The economy may be adding jobs, but most new jobs are at the low end of the pay scale, according to Forbes; inflation-adjusted earnings for the average worker actually has not increased in the last ten years.

As a result, demand for rentals — both single-family and apartments — will continue to remain high.

Real estate investors should concentrate on properties where asking rent does not rise above 25 percent of the average rent, according to Ingo Winzer of Local Market Monitor. That’s where you’ll find the largest concentration of renters.

The ways to identify a strong rental market:

  • The local economy is doing well. Recent improvements in the local economy have happened in places like Cleveland, Silver Spring, and Fort Lauderdale.
  • Demand for housing is strong. You can get a sense of a good rental market if home sale prices are increasing.
  • Markets aren’t overpriced. Local Market Monitor advises to compare how home prices compare to “income” price. For instance, Orlando, Fort Lauderdale, Portland and San Diego may be inching closer to being overpriced, because home prices are averaging 20 percent above income price.
  • Look for properties in specific locations: hospitals, colleges (staff, not students), government offices, and retail.


Rents are rising faster than wages in 55 percent of markets, according to a study by ATTOM Data Solutions. In 432 counties analyzed, rents rose faster than wages in 236 of them, including:

Los Angeles County, California;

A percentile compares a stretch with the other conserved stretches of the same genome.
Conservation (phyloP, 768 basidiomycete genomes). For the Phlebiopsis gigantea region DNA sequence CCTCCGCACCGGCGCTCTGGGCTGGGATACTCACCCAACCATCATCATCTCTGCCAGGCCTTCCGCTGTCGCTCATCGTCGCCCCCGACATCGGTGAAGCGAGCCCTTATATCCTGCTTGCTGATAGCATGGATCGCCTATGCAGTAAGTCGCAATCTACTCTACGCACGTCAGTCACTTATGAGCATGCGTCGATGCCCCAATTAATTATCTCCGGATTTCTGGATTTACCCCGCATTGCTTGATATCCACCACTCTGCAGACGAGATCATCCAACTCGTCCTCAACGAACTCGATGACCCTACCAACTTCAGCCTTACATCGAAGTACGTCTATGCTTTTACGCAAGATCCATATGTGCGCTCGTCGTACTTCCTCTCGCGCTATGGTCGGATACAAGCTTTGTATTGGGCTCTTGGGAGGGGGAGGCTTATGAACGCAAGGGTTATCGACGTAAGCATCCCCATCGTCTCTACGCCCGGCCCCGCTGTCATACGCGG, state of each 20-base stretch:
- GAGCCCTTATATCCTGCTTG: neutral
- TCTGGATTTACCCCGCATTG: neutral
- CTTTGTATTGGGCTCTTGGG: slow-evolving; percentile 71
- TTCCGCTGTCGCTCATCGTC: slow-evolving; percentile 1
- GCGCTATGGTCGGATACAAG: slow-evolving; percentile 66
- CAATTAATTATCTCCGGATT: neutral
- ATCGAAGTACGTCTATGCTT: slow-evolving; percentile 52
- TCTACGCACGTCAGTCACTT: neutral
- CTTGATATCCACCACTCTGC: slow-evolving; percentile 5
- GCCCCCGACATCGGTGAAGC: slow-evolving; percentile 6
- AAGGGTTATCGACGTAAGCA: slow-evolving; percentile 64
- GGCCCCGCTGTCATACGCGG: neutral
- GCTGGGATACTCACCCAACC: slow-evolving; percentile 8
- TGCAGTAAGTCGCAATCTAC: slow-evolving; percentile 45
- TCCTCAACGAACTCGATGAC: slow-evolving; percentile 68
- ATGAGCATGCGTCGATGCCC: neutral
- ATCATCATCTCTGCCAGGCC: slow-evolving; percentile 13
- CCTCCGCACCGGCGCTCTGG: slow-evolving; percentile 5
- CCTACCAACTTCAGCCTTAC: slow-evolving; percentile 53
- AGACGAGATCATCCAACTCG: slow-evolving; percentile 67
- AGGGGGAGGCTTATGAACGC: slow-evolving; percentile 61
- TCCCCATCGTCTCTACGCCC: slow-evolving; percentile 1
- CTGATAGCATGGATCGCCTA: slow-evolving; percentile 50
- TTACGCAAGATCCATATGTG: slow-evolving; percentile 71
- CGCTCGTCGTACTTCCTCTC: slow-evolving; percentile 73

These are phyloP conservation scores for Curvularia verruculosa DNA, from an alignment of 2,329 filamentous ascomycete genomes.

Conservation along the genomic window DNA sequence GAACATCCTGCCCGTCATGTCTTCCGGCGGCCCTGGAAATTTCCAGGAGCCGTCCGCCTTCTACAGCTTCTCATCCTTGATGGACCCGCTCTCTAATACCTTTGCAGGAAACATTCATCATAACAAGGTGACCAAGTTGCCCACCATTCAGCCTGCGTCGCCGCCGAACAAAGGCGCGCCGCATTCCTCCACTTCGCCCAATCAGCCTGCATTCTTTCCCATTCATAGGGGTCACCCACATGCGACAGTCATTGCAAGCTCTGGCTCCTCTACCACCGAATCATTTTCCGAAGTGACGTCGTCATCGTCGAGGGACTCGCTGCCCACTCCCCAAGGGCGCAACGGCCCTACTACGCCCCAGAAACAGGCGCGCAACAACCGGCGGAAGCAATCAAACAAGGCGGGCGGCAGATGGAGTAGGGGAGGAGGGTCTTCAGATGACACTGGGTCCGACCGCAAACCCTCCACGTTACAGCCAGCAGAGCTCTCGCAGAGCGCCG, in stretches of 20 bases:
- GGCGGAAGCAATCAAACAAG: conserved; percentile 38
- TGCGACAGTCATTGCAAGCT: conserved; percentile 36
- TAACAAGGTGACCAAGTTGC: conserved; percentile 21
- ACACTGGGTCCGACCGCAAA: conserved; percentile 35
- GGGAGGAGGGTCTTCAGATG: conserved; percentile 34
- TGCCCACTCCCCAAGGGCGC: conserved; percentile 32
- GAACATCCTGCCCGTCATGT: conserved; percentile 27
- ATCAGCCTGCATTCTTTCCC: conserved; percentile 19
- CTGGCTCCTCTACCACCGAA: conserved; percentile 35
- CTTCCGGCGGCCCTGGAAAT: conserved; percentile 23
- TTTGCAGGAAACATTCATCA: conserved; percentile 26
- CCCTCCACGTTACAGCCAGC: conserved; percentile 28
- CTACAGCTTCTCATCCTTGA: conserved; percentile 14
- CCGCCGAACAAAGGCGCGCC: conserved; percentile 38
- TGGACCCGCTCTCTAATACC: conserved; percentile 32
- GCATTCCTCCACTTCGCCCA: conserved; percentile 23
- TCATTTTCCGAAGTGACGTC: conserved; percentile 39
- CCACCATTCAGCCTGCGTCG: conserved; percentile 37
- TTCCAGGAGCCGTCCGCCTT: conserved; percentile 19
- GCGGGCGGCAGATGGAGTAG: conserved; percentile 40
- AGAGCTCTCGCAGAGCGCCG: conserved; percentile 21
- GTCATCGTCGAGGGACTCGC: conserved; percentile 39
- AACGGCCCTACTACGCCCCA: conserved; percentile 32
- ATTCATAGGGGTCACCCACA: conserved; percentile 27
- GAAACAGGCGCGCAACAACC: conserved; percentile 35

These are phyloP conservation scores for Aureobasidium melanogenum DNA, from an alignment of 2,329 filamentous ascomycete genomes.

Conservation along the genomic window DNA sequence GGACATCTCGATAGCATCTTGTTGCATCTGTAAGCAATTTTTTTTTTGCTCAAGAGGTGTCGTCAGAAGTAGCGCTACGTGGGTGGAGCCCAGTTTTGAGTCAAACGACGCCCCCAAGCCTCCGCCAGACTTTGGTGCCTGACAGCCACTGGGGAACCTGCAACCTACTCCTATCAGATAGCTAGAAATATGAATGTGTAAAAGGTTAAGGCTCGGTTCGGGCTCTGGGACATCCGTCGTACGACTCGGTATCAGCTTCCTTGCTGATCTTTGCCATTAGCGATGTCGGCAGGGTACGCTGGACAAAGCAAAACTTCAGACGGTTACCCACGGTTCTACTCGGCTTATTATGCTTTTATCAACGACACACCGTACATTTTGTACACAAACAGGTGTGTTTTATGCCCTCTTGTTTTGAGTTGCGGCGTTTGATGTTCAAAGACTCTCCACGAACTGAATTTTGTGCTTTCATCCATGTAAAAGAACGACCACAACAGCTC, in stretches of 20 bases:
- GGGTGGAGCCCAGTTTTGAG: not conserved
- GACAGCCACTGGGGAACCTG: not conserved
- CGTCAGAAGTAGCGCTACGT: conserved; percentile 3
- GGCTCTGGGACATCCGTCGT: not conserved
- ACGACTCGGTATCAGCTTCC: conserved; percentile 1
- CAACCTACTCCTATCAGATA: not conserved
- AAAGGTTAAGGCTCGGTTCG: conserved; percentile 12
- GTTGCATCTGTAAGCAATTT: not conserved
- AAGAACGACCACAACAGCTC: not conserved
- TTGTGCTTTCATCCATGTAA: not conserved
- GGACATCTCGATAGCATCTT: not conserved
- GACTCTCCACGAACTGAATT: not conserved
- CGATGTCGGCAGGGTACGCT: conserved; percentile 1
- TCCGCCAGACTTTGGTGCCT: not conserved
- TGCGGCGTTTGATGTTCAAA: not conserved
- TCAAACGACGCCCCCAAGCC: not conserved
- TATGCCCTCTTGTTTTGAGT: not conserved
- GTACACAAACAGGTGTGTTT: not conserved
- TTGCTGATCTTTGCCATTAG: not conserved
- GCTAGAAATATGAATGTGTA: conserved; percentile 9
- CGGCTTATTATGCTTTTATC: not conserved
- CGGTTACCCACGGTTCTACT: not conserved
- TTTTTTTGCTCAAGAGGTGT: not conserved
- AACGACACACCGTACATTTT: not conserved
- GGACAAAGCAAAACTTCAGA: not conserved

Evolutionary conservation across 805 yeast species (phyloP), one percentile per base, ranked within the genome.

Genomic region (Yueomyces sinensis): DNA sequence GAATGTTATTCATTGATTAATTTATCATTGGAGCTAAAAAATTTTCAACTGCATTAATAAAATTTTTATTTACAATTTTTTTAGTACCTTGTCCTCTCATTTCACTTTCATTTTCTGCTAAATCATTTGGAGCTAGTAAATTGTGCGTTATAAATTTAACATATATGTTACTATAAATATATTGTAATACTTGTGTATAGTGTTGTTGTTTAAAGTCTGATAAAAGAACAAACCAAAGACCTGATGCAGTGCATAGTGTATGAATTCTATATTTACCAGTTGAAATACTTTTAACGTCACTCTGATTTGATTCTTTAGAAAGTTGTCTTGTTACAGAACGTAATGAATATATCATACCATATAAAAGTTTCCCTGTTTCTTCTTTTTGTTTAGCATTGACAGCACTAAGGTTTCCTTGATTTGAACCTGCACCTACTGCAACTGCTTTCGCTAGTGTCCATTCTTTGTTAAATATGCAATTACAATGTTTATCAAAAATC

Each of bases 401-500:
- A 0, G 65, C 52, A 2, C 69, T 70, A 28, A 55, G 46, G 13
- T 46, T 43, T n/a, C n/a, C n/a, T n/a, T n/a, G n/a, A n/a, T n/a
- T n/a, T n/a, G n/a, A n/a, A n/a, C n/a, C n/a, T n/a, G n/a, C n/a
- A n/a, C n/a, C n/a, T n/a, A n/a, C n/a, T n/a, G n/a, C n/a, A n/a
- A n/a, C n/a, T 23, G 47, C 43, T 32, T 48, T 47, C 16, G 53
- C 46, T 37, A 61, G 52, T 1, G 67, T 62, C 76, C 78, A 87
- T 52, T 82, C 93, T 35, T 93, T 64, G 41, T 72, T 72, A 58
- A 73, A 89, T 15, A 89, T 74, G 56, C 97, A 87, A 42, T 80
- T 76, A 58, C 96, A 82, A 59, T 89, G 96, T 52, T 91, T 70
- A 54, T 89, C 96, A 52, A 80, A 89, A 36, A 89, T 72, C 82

Harris County (Houston), Texas;

Maricopa County (Phoenix), Arizona;

San Diego County, California;

Orange County, California.

Where are the wages rising faster than rents, according to the study?

Cook County (Chicago), Illinois;

Kings County, New York;

Queens County, New York;

Clark County (Las Vegas), Nevada;

Tarrant County (Dallas-Fort Worth), Texas.

The counties with the highest potential annual gross rental yields for single-family housing in 2019, according to ATTOM Data Solutions:

Baltimore City, Maryland (24.5 percent)

Bibb County, Georgia, in the Macon metro area (21.9 percent)

Cumberland, New Jersey, in the Vineland-Bridgeton metro area (21.2 percent)

Winnebago, Illinois, in the Rockford metro area (17.1 percent)

Wayne County, Michigan, in the Detroit metro area (17.1 percent)

People are renting longer and actually preferring renting to buying, according to The Washington Post. As developers respond by building more units, rents may be stabilizing in some markets. Supply continues to be a concerning factor, especially at the market’s lower end, where high occupancy rates are increasing rents.

The National Apartment Association (NAA) predicts occupancy rates will remain at 94-95 percent in 2019, and rent growth will average 2-3 percent. Concessions, meanwhile, will continue to decline.

The best place in the country to invest, according to the Urban Land Institute’s Emerging Trends in Real Estate report, names Dallas/Fort Worth, Texas, as #1. This market climbed to the top from #5 in 2018, due to its strong economy and labor market, population growth, and low cost of living. These factors have also increased demand for rental properties.

Next on its list is New York/Brooklyn, NY, attributing its high-occupancy rate and rental income as a good place to own a multifamily investment property.


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